• Inside your Lesson Log is where this key information is hiding! Open it and review it before you even touch your instrument. This helps you get mentally prepared to practice and find the right books to practice from.
  • I generally list everything in the order that you should do things at home. It should go something like this: Warm Up, Scales/Technique, Pieces/Studies.
  • If you are having difficulty figuring it out on your own, talk to me and we can work together to make your very own practice plan!

Where and When to Practice

  • If you are a piano student, then the “where” is pretty simple. If you have a portable instrument then choose somewhere quiet where you can concentrate on what you are doing with minimal distractions.
  • Turn off your phone! Be unplugged while you practice. Let it be just you and your music.
  • Pick a consistent time to practice and stick with it. Schedule it in like you would dance or karate class. Weekends can be difficult, so I recommend choosing a time in the morning before you get to doing all those fun family weekend things!
  • A typical practice schedule looks something like this: Monday to Friday practice time is 3:30pm, Saturday and Sunday practice time is 10:00am. If your after school time is crazy with all sorts of activities, try mornings before school. Later in the evening is my least favourite time to practice as we are tired and unfocused at the end of the day, but if that’s all you’ve got available it’s better than not practising at all.

How long to Practice

  • How long you practice will depend on your level. I usually set a number of repetitions, instead of a length of time, for beginner students that will hopefully get the job done without boring them! Beginner students range anywhere from 5-10 minutes per day. For more advanced students the length of your practice will depend on how much material you have to cover, how dedicated you are, and how focused you are that particular day.
  • If you are going to practice for more than 1 hour, break it up into multiple practice sessions.  Otherwise injury may result.
  • It’s not the amount of time you practice that counts, it the amount of focus and effort you put in while you are practising that will make the difference. 10 minutes of good focused practice every day is 100 times better than an hour long unfocused, distracted practice session.
  • If at any point during your practice you feel any physical pain or discomfort STOP IMMEDIATELY! This means that you have pushed yourself too hard too fast or are playing with incorrect posture. It is not normal to feel pain while playing, so if you experience this please talk to me!!

For Parents: How do I get my child to practice!?!

Many parents tell me that their child loves coming to lessons and enjoys playing their instrument, but won’t practice at home.  The solution will depend on many factors including your child’s needs and disposition, and your own parenting style. The following is a list of suggestions, feel free to modify them to fit your family’s needs!

  • Parent involvement and encouragement is key. Follow all the above recommendations, but most importantly help your child know what to practice. Read and review the Lesson Log with your child. I try to write them in plain English – not too many musical terms – I promise you will be able to understand it!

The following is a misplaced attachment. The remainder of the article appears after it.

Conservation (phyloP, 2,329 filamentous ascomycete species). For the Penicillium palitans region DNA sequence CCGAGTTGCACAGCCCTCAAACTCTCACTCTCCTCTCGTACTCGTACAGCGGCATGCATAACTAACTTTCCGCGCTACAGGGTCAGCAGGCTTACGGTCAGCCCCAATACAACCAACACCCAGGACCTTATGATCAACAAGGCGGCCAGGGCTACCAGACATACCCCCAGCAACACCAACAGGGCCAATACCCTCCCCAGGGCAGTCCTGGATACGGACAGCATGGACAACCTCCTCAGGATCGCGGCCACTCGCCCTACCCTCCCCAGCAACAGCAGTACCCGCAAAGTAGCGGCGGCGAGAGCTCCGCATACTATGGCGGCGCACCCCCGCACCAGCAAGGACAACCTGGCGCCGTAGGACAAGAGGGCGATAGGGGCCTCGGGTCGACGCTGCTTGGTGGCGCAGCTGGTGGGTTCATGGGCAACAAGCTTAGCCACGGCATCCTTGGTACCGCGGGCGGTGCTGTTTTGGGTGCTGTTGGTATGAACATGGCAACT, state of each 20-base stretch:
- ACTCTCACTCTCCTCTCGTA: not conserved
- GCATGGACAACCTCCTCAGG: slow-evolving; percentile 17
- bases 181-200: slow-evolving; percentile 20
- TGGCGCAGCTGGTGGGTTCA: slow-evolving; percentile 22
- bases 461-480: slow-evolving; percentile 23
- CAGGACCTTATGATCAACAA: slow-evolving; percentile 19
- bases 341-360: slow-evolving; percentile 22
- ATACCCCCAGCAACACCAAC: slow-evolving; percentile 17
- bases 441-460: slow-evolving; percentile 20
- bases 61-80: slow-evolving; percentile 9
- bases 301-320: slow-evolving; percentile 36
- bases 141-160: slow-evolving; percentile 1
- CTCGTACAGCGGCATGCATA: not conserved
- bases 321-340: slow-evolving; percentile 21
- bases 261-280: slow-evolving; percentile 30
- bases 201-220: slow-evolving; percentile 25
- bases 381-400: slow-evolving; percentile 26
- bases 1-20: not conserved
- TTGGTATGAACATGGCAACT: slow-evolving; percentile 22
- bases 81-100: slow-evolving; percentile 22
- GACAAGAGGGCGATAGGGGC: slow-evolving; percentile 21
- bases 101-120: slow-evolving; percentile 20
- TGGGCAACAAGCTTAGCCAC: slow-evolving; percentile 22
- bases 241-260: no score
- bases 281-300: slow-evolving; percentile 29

• Have your child teach YOU a lesson or two at home. They’ll get a kick out of it and they’ll sneak in some quality review too!
  • Feel free to sit in on the lesson and/or learn with your child.
  • Sit with your child while they practice and guide them through each step. For example: “Ok, now play your scales 3 times each.” Help them count their repetitions. Don’t interrupt or point out mistakes while they play – part of practice is learning to figure things out on your own. Gently help your child to focus if they get a little off track. Your role in music lessons is to be encouraging and positive (even if you think it sounded terrible!), my role is to correct mistakes.
  • Don’t force practice. This leads to poor quality practice time and a bad feelings toward practice and music itself.
  • Sometimes, kids need to be left to practice on their own. In this case, review the lesson log with them before they begin and make sure they know what to practice. Then, leave them be… but do listen in from the next room!

Practice Strategies

Young or old, beginner or advanced, sometimes we all need a push to practice more – myself included! Here are some ideas to make practice fresh and fun:

  • Make a practice calendar. Put a sticker on each of the days that you practice. At the end of the month, count your stickers. See if you can beat your record the next month!
  • Make a streak chart. Add a sticker for each day in a row you practice. If you don’t get to practice for a day then you have to start again at 1 the next time you practice. How high of a streak can you get?
  • Good old fashioned bribery! I hate to say it, but it works. A small treat every time they practice can work wonders when nothing else does. It doesn’t have to be food, it could be stickers added to a collection (a special music practice collection perhaps), extra TV or game time, stay up later for each minute of practice you do, whatever works.
  • Join the studio wide practice challenge. I will be setting this up in the next few weeks (hopefully to start in January) and will be sending info home!  I will be involved in the challenge too – can you practice more than your teacher?!

When you get it right, practice is a wonderful experience.  Not only to you get to play beautiful music but you get to learn about yourself along the way.  I have taken my practice sessions from drudgery to pure joy over the years and I hope that by following these tips you can too!

Good luck and happy practising!!